The town of Panchgani is set against the dramatic backdrop of the second largest tableland in the world. This tableland was formed by volcanic action and is found nowhere else in India. Its flat land has a small lake, two caves and is a wonderland of wildflowers in spring. Curiously, all the twenty-two residential schools in Panchgani use the flatland of this tabletop mountain as football (soccer), field hockey and exercise fields.

Panchgani was first ‘discovered’ by John Chesson, a British civilian on the lookout for a village in the hills near Pune that would be ideally suited for a school town. British children were in fear of dying of the plague in Bombay, the capital of the important Bombay Presidency, and Chesson was entrusted with the task of finding a suitable village that could provide a clean, disease-free environment for the young. Panchgani’s crisp mountain air and friendly people were considered ideally suitable for such a village. Boarding schools were soon set up for these privileged children of the British in Western India. It was not long before the wealthy merchant princes of Bombay began seeking admission in these schools for their own children.

The story of Dhun Heta bungalow, Jena and Joy Cottages also begins with one such child‘s history. It begins with the schooling of a little girl named Manijeh Patell, the only child of a wealthy merchant stationed in faraway Aden (now Yemen). Considered too young to be left to fend for herself ina boarding school, 7 year old Manijeh was placed in the St. Joseph‘s Convent at the foot of Tableland in 1929 while her mother Tehmina lived with a retinue of servants at Dhun-Heta across the gates. Their home was then called Abbas Villa, named after the Nawab of Wai who had once owned it. The high point of their lives then, as Manijeh says, “was Papa Rustomjee‘s visit from Aden once every two years”.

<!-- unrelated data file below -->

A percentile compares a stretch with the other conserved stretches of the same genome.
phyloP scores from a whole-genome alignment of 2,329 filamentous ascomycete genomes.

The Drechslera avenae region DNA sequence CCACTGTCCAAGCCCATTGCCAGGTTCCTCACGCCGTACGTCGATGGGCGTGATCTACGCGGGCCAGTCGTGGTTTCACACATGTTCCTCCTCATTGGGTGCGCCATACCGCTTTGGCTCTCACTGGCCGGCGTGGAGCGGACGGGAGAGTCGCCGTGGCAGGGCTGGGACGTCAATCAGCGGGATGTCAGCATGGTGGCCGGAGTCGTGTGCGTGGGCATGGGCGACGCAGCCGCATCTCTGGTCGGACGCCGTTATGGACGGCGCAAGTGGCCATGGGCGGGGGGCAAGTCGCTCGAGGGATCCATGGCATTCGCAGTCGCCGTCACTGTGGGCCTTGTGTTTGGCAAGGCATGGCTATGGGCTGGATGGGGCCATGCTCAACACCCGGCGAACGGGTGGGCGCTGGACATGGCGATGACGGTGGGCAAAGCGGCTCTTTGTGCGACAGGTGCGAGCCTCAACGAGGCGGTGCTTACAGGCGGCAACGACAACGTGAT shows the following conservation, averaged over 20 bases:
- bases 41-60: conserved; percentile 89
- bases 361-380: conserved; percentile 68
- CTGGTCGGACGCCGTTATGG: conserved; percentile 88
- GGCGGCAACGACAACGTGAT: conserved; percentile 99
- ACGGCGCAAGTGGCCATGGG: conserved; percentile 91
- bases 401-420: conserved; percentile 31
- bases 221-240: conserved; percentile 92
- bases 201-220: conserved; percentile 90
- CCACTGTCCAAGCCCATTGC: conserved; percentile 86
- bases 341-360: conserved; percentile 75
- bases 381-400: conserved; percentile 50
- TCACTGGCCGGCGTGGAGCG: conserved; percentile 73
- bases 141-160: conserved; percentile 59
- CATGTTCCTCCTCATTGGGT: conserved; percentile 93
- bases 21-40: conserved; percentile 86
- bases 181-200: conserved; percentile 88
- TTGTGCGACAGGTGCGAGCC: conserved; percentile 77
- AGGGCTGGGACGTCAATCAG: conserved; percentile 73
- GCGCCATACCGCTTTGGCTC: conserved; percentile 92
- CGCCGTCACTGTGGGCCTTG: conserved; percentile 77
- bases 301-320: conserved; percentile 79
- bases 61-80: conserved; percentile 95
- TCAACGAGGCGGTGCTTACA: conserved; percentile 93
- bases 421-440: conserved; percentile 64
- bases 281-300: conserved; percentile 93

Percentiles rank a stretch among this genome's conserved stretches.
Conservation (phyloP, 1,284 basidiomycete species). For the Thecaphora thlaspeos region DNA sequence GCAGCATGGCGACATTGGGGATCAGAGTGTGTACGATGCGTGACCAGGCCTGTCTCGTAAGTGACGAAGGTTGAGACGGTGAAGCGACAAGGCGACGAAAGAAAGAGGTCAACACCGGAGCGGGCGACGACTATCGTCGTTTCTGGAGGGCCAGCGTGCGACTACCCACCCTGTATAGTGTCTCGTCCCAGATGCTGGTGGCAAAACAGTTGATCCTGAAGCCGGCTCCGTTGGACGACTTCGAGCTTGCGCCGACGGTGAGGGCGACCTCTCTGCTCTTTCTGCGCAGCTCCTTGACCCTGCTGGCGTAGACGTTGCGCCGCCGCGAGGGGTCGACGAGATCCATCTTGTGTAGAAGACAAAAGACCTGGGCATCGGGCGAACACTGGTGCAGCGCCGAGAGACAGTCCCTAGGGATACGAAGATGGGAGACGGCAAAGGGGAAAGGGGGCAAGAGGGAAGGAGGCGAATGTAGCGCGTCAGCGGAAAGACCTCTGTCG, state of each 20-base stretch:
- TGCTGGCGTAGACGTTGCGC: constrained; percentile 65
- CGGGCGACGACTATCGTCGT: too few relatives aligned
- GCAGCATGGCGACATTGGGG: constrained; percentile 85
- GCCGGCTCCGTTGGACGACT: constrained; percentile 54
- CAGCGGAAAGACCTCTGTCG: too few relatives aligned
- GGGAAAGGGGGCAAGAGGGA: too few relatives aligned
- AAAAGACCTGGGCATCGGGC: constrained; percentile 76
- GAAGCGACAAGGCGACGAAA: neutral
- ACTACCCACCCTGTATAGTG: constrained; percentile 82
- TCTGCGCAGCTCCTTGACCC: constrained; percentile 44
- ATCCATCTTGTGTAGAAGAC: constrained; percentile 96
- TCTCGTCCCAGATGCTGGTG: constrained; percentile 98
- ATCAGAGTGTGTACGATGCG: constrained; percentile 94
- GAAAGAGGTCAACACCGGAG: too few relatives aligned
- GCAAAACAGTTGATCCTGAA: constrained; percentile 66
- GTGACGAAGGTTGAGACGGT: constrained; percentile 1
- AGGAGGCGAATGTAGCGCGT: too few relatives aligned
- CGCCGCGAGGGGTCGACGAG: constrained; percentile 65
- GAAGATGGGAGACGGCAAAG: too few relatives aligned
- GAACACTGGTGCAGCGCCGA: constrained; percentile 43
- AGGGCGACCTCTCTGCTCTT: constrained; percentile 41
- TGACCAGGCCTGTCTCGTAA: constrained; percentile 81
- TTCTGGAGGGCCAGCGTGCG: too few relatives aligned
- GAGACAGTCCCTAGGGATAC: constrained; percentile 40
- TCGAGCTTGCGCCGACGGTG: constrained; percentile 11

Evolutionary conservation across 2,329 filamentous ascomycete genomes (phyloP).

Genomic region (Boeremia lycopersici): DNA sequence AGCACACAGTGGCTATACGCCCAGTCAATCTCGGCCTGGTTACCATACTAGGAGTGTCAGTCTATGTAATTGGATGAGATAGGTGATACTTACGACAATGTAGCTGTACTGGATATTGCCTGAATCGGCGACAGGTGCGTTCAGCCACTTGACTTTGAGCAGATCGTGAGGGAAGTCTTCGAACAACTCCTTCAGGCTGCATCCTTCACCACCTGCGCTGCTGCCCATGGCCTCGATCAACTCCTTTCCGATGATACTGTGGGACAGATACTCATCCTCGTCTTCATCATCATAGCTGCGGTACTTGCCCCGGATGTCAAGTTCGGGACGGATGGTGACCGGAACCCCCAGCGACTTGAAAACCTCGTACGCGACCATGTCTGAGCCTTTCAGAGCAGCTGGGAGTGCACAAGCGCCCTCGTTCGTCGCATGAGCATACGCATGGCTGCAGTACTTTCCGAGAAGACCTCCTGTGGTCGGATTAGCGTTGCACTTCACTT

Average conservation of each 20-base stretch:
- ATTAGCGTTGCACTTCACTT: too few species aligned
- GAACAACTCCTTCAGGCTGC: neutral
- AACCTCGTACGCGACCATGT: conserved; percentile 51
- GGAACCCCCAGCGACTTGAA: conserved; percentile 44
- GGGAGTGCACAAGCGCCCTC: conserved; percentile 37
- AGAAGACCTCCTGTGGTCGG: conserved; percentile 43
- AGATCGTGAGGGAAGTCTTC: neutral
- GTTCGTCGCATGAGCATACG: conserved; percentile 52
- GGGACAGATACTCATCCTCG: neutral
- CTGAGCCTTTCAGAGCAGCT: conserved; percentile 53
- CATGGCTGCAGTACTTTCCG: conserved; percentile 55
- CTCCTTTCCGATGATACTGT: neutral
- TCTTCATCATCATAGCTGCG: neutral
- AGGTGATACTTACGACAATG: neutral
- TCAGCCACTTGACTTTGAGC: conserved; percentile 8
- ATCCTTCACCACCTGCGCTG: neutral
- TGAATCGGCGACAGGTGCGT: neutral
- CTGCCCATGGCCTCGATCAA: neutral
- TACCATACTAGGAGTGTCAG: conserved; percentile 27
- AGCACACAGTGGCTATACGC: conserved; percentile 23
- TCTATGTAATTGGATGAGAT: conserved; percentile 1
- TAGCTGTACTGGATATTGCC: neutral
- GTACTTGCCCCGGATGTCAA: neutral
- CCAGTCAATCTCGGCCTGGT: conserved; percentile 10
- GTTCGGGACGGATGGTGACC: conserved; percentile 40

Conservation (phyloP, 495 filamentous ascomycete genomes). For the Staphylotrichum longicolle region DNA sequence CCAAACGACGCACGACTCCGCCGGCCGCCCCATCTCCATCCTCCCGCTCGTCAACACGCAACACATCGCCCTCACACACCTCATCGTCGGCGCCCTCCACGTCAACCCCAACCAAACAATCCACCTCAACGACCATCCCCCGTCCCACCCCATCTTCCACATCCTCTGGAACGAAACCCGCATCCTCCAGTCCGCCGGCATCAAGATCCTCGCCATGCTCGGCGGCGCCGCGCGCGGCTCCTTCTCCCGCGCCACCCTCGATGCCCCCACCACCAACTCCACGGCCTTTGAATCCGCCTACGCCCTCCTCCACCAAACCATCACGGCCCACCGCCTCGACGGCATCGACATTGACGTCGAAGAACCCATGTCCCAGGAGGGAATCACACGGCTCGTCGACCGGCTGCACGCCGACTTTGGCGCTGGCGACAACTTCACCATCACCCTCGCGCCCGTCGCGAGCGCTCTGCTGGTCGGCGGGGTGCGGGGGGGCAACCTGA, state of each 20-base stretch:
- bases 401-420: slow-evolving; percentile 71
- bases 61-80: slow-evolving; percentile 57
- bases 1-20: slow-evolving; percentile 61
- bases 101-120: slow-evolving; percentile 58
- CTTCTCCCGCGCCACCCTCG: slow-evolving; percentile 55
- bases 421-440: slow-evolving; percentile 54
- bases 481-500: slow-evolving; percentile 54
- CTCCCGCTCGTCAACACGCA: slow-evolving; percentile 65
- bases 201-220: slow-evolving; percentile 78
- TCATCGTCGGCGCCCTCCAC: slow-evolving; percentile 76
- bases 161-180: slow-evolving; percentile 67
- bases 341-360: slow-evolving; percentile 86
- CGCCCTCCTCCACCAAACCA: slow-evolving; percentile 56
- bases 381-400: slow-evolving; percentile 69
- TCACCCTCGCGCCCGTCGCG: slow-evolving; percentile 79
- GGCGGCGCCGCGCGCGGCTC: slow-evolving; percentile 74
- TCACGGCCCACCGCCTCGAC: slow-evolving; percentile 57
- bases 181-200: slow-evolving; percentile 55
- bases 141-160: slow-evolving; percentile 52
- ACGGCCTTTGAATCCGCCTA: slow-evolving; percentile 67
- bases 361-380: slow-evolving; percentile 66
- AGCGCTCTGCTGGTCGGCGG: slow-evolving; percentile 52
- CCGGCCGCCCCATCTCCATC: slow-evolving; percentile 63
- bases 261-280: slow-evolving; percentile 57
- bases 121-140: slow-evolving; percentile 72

Manijeh finished her schooling from the Convent and grew into a beautiful young woman when she met her future husband at a seaside resort near their ancestral home of Surat in Gujarat, also in western India. Manijeh and Boman married and their young family (Heta, Dhunrumi, Jena and Diana) lived for the most part in Baroda visiting Panchgani only during the summer. And while Heta, Dhunrumi and Jena went to day school in Baroda, Diana, the youngest, was aboarder at the Batha School in Panchgani.

Their love for their beautiful home in the hills never wavered. The bungalow you visit, therefore, is not a resort. It is our home.



Heta Pandit’s new book spans over 60 years and as the blurb says, “As fate would have it, Goa drew her in more than a decade ago, but it took a blessing from the gods for author HETA PANDIT’s search for a literal place to call home to come to fruition. There’s more to life than a house in Goa is the story of that house in Saligao, Goa and with it is the stories of the other homes she inherited in Panchgani and Mumbai from her mother. No story of a house is complete without the story of the people who inhabit it and the people who once inhabited it. So the book is also the story of the author’s own life intertwined with the story of all the people who made these houses what they are today.”
There’s more to life than a house in Goa is available on www.ahouseingoa.com, in all Barnes and Noble bookstores and on amazon worldwide.